Why do you think we're here? What is the reason for existence? Or, more simply put, just WHY?

Could it be that we are here to elevate ourselves, in a never ending cycle of improvement and exploration?

Could it be that we are here as the experiment of some all powerful deity in order to see what would happen?

Could it be there is no reason at all, and that everything just is, and that what we think of ourselves isn't even ourselves at all, but just an intellectual idea that has no basis in reality?

Could it be we are here simply to love?

Open discussion here. No commitments. No proof needed. Just speak your mind, your ideas, your hopes, your fears. Here's to learning and breaking out of our mental shells.

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I love topics like this.  These are things I ask myself practically every day.  I'm on a track of self improvement, exploration and understanding.  I haven't even cracked the envelope yet.  But speaking my mind on the topic, I'll have to say it's a mixture of a lot of things, it's different levels.  I think we are here to elevate ourselves and others with us.  Improving ourselves and knowledge of who we are.  No easy task, and for those that say elevating self is a selfish endeavor, I beg to differ.  Imagine you being the best at what you are and the best at Who you are.  Now I'm not saying 'best' as a limiting word to put a cap on what's possible. I'm saying best as that cycle that gets better and better as time progresses. Even if it is endless, would it not matter to try?  If the divine is infinite, then why not embark on something infinite to match the level of what is put before us.  If people can benefit from you being a better man or woman than you are right now then you'd be accomplishing a much grander goal.  We are here to love too.  We are here to think.  If it was a test, well many people will fail in all aspects, the thing is, did you fail trying? or did you fail because you gave up?  We are here to arouse enlightenment in our inner being, and if it is true that we are all connected, becoming wiser in the way a person lives their life and their way of being, among a myriad of other things, would bring a greater bond to the divine.  A grand purpose we have indeed, it's not the road that makes the man I guess, it's the way the man travels on it.  And while on that road, its those that choose to look to where they are headed and find out to the reasons why they are, who they are, and what they are.  If in the end, nothing of that mattered and it was just a fake reality, something that was just imagined.  Well then, I would hope that all would want the best imagination, the best dream... so when the reality was made fact, the only thing left would be truth.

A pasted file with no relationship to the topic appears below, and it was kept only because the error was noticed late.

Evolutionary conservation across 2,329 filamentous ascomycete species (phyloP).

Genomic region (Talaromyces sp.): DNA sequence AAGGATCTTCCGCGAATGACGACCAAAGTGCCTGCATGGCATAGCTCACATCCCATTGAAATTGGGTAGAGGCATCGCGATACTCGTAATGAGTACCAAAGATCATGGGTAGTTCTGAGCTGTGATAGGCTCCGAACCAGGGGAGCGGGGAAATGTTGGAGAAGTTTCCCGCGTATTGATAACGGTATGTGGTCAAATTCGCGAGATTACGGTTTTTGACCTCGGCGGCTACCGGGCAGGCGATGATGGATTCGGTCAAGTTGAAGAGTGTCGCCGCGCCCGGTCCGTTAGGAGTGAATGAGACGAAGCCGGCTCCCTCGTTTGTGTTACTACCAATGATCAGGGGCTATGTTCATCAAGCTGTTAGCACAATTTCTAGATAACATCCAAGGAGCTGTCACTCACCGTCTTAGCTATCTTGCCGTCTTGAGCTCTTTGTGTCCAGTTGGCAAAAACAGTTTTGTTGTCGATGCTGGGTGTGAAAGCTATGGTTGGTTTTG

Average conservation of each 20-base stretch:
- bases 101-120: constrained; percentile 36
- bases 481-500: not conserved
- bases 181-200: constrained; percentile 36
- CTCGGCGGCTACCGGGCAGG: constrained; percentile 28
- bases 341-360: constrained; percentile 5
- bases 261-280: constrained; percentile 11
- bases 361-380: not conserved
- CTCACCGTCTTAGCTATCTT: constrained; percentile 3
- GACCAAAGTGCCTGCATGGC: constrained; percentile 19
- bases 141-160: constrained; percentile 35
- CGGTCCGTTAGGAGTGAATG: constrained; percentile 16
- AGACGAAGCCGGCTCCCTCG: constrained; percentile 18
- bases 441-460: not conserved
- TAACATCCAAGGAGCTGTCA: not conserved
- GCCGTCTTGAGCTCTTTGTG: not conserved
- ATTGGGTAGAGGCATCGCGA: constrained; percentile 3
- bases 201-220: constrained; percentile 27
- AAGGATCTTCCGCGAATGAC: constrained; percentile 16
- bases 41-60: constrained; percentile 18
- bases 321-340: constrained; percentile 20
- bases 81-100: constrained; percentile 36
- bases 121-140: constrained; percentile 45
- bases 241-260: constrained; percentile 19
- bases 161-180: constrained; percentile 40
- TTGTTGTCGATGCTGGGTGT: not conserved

That this age old question is still being asked is in itself a proof that the answer(s) have not been found as yet.